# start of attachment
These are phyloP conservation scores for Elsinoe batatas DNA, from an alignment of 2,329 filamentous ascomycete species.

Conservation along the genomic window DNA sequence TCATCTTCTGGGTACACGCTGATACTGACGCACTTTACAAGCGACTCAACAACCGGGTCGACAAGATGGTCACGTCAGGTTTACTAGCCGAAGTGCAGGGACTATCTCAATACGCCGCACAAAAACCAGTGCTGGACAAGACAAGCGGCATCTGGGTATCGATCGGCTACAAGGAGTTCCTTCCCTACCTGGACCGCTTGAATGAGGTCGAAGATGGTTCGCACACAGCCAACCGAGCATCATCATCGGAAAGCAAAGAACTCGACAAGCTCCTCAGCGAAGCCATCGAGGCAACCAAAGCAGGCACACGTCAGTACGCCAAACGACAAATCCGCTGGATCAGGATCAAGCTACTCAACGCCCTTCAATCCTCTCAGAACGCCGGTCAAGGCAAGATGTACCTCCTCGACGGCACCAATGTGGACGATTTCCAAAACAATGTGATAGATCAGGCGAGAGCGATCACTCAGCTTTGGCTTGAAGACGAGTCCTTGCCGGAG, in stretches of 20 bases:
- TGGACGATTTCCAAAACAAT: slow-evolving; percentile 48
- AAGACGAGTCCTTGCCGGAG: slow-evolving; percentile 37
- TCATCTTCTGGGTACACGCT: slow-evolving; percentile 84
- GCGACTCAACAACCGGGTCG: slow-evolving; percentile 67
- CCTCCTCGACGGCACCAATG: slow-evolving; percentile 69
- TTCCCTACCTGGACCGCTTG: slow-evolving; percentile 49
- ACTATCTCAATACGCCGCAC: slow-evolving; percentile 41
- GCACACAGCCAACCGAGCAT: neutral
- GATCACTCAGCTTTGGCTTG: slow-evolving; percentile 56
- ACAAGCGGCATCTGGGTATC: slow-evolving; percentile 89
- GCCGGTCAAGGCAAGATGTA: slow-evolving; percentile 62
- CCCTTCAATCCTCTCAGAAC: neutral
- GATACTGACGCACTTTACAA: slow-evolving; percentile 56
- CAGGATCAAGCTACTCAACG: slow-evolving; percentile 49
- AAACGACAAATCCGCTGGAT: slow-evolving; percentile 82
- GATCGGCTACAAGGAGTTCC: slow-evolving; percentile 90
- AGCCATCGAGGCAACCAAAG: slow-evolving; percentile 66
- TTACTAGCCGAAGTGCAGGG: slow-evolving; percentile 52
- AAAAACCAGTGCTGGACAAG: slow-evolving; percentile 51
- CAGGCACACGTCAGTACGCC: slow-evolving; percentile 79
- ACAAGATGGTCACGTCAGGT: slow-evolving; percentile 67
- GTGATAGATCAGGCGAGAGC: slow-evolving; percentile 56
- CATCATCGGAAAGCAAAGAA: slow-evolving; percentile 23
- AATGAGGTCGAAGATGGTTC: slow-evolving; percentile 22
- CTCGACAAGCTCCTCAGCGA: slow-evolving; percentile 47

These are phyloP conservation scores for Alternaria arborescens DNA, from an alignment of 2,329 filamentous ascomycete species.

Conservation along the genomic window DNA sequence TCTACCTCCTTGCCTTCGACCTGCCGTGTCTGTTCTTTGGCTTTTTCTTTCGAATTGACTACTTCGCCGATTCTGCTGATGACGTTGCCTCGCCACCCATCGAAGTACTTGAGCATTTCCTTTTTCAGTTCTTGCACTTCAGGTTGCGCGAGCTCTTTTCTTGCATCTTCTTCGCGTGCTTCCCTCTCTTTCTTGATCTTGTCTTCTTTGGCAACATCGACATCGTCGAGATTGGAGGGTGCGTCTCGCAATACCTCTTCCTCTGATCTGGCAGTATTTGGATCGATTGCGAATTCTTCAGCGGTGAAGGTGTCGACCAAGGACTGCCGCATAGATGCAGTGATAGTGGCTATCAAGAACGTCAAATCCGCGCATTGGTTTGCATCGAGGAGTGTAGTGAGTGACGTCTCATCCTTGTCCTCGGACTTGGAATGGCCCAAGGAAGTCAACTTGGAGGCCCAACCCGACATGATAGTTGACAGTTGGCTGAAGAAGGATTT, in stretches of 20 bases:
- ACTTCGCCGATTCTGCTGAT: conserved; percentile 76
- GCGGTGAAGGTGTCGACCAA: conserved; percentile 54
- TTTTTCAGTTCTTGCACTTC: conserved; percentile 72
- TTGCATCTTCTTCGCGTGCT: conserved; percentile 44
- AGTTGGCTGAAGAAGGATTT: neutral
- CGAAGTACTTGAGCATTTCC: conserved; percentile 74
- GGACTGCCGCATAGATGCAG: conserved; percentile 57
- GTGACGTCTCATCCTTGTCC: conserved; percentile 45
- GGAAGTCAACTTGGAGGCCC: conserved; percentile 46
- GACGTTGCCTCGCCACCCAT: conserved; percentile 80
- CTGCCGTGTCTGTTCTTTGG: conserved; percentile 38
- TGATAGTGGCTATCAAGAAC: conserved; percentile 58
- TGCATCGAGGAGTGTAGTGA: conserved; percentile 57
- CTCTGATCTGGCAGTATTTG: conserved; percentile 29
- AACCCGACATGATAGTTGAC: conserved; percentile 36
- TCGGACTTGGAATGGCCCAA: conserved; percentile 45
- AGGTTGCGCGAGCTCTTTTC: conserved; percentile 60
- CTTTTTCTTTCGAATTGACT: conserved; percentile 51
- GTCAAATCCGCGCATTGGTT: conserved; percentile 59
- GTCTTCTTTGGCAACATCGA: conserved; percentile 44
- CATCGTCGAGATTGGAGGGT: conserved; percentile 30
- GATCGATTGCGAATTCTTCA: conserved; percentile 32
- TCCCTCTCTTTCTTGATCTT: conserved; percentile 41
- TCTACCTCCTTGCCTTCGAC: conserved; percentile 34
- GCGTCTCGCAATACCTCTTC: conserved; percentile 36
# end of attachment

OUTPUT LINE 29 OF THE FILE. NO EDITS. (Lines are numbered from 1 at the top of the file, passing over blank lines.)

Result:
Conservation along the genomic window DNA sequence TCTACCTCCTTGCCTTCGACCTGCCGTGTCTGTTCTTTGGCTTTTTCTTTCGAATTGACTACTTCGCCGATTCTGCTGATGACGTTGCCTCGCCACCCATCGAAGTACTTGAGCATTTCCTTTTTCAGTTCTTGCACTTCAGGTTGCGCGAGCTCTTTTCTTGCATCTTCTTCGCGTGCTTCCCTCTCTTTCTTGATCTTGTCTTCTTTGGCAACATCGACATCGTCGAGATTGGAGGGTGCGTCTCGCAATACCTCTTCCTCTGATCTGGCAGTATTTGGATCGATTGCGAATTCTTCAGCGGTGAAGGTGTCGACCAAGGACTGCCGCATAGATGCAGTGATAGTGGCTATCAAGAACGTCAAATCCGCGCATTGGTTTGCATCGAGGAGTGTAGTGAGTGACGTCTCATCCTTGTCCTCGGACTTGGAATGGCCCAAGGAAGTCAACTTGGAGGCCCAACCCGACATGATAGTTGACAGTTGGCTGAAGAAGGATTT, in stretches of 20 bases: